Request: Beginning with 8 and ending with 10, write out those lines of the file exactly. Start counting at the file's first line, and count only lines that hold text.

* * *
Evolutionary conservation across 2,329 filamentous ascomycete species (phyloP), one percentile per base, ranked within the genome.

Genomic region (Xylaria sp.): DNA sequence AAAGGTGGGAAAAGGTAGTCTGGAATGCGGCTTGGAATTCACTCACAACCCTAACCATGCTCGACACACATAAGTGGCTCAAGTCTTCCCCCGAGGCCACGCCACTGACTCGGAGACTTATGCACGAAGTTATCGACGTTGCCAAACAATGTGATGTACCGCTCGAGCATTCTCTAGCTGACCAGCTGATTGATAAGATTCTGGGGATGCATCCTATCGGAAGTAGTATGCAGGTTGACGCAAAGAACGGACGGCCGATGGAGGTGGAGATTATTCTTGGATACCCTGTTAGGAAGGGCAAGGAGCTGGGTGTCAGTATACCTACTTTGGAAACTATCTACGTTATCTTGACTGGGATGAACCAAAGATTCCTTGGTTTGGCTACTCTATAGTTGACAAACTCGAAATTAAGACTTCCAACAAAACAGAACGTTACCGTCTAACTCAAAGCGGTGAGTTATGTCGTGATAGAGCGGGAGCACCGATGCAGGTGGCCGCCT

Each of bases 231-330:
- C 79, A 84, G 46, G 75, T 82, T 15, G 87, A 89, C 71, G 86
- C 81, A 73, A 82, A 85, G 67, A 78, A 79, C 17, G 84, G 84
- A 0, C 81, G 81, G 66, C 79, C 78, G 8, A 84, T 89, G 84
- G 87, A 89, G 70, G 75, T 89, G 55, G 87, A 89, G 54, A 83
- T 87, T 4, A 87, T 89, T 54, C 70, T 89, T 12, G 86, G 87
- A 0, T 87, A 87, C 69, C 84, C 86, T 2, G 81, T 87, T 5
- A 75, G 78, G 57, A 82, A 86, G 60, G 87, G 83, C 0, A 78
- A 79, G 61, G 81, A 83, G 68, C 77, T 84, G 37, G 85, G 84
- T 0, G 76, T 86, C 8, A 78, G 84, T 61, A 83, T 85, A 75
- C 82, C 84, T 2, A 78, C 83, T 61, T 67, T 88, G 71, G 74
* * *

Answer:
- T 87, T 4, A 87, T 89, T 54, C 70, T 89, T 12, G 86, G 87
- A 0, T 87, A 87, C 69, C 84, C 86, T 2, G 81, T 87, T 5
- A 75, G 78, G 57, A 82, A 86, G 60, G 87, G 83, C 0, A 78